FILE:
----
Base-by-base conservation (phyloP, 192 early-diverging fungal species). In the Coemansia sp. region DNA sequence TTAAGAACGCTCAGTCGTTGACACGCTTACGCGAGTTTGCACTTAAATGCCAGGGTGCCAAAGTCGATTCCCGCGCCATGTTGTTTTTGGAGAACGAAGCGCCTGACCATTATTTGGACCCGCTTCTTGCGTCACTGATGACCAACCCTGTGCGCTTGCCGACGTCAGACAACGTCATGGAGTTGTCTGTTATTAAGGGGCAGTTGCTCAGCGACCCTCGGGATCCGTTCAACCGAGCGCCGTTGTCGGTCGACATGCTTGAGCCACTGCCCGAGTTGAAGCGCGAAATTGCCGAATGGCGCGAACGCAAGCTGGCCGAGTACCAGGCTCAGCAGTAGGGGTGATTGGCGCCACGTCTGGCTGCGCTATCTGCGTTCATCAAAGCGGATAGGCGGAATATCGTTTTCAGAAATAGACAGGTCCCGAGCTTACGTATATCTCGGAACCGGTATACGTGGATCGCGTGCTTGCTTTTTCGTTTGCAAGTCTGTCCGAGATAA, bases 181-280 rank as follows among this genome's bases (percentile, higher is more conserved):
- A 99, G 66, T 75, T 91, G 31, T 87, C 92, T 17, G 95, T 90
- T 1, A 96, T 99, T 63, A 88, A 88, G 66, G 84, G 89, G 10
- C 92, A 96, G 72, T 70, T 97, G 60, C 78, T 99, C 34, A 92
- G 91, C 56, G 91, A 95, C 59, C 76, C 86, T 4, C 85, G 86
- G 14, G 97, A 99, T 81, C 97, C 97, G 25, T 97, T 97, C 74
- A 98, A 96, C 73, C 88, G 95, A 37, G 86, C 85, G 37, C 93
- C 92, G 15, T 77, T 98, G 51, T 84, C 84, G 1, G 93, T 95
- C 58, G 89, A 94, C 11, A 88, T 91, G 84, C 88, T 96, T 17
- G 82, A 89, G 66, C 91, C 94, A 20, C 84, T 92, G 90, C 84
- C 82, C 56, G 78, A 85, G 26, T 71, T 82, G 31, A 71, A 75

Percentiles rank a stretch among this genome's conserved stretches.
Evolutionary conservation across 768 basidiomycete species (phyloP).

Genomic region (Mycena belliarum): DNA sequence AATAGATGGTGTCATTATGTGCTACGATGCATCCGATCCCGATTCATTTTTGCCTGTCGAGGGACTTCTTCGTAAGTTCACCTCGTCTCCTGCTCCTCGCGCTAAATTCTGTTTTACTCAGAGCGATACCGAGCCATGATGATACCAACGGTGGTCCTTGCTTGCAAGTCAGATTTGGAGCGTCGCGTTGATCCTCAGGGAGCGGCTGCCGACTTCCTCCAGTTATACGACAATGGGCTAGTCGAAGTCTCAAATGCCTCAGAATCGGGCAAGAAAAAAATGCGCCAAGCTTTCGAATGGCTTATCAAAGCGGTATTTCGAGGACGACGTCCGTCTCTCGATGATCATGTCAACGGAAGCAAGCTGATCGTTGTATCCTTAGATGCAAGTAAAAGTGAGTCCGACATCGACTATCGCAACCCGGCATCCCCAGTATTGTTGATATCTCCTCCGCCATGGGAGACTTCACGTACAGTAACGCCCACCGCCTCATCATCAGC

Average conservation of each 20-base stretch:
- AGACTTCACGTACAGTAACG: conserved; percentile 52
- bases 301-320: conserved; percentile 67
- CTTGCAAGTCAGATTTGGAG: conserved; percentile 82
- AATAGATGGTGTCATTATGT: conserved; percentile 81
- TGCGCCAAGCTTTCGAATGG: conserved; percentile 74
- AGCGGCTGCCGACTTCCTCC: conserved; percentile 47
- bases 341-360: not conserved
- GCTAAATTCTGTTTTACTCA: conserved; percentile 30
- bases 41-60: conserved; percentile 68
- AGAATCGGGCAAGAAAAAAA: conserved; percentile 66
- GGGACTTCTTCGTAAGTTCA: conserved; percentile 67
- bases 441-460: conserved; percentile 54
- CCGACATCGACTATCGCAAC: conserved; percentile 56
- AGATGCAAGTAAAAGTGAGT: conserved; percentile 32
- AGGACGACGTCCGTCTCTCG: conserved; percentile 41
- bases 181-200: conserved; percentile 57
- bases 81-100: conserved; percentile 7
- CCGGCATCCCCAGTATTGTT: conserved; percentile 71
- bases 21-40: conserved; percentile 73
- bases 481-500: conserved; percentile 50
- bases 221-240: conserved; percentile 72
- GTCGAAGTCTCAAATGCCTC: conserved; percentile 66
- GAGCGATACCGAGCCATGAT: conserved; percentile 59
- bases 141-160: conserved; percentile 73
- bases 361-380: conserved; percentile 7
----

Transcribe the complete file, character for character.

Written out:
Base-by-base conservation (phyloP, 192 early-diverging fungal species). In the Coemansia sp. region DNA sequence TTAAGAACGCTCAGTCGTTGACACGCTTACGCGAGTTTGCACTTAAATGCCAGGGTGCCAAAGTCGATTCCCGCGCCATGTTGTTTTTGGAGAACGAAGCGCCTGACCATTATTTGGACCCGCTTCTTGCGTCACTGATGACCAACCCTGTGCGCTTGCCGACGTCAGACAACGTCATGGAGTTGTCTGTTATTAAGGGGCAGTTGCTCAGCGACCCTCGGGATCCGTTCAACCGAGCGCCGTTGTCGGTCGACATGCTTGAGCCACTGCCCGAGTTGAAGCGCGAAATTGCCGAATGGCGCGAACGCAAGCTGGCCGAGTACCAGGCTCAGCAGTAGGGGTGATTGGCGCCACGTCTGGCTGCGCTATCTGCGTTCATCAAAGCGGATAGGCGGAATATCGTTTTCAGAAATAGACAGGTCCCGAGCTTACGTATATCTCGGAACCGGTATACGTGGATCGCGTGCTTGCTTTTTCGTTTGCAAGTCTGTCCGAGATAA, bases 181-280 rank as follows among this genome's bases (percentile, higher is more conserved):
- A 99, G 66, T 75, T 91, G 31, T 87, C 92, T 17, G 95, T 90
- T 1, A 96, T 99, T 63, A 88, A 88, G 66, G 84, G 89, G 10
- C 92, A 96, G 72, T 70, T 97, G 60, C 78, T 99, C 34, A 92
- G 91, C 56, G 91, A 95, C 59, C 76, C 86, T 4, C 85, G 86
- G 14, G 97, A 99, T 81, C 97, C 97, G 25, T 97, T 97, C 74
- A 98, A 96, C 73, C 88, G 95, A 37, G 86, C 85, G 37, C 93
- C 92, G 15, T 77, T 98, G 51, T 84, C 84, G 1, G 93, T 95
- C 58, G 89, A 94, C 11, A 88, T 91, G 84, C 88, T 96, T 17
- G 82, A 89, G 66, C 91, C 94, A 20, C 84, T 92, G 90, C 84
- C 82, C 56, G 78, A 85, G 26, T 71, T 82, G 31, A 71, A 75

Percentiles rank a stretch among this genome's conserved stretches.
Evolutionary conservation across 768 basidiomycete species (phyloP).

Genomic region (Mycena belliarum): DNA sequence AATAGATGGTGTCATTATGTGCTACGATGCATCCGATCCCGATTCATTTTTGCCTGTCGAGGGACTTCTTCGTAAGTTCACCTCGTCTCCTGCTCCTCGCGCTAAATTCTGTTTTACTCAGAGCGATACCGAGCCATGATGATACCAACGGTGGTCCTTGCTTGCAAGTCAGATTTGGAGCGTCGCGTTGATCCTCAGGGAGCGGCTGCCGACTTCCTCCAGTTATACGACAATGGGCTAGTCGAAGTCTCAAATGCCTCAGAATCGGGCAAGAAAAAAATGCGCCAAGCTTTCGAATGGCTTATCAAAGCGGTATTTCGAGGACGACGTCCGTCTCTCGATGATCATGTCAACGGAAGCAAGCTGATCGTTGTATCCTTAGATGCAAGTAAAAGTGAGTCCGACATCGACTATCGCAACCCGGCATCCCCAGTATTGTTGATATCTCCTCCGCCATGGGAGACTTCACGTACAGTAACGCCCACCGCCTCATCATCAGC

Average conservation of each 20-base stretch:
- AGACTTCACGTACAGTAACG: conserved; percentile 52
- bases 301-320: conserved; percentile 67
- CTTGCAAGTCAGATTTGGAG: conserved; percentile 82
- AATAGATGGTGTCATTATGT: conserved; percentile 81
- TGCGCCAAGCTTTCGAATGG: conserved; percentile 74
- AGCGGCTGCCGACTTCCTCC: conserved; percentile 47
- bases 341-360: not conserved
- GCTAAATTCTGTTTTACTCA: conserved; percentile 30
- bases 41-60: conserved; percentile 68
- AGAATCGGGCAAGAAAAAAA: conserved; percentile 66
- GGGACTTCTTCGTAAGTTCA: conserved; percentile 67
- bases 441-460: conserved; percentile 54
- CCGACATCGACTATCGCAAC: conserved; percentile 56
- AGATGCAAGTAAAAGTGAGT: conserved; percentile 32
- AGGACGACGTCCGTCTCTCG: conserved; percentile 41
- bases 181-200: conserved; percentile 57
- bases 81-100: conserved; percentile 7
- CCGGCATCCCCAGTATTGTT: conserved; percentile 71
- bases 21-40: conserved; percentile 73
- bases 481-500: conserved; percentile 50
- bases 221-240: conserved; percentile 72
- GTCGAAGTCTCAAATGCCTC: conserved; percentile 66
- GAGCGATACCGAGCCATGAT: conserved; percentile 59
- bases 141-160: conserved; percentile 73
- bases 361-380: conserved; percentile 7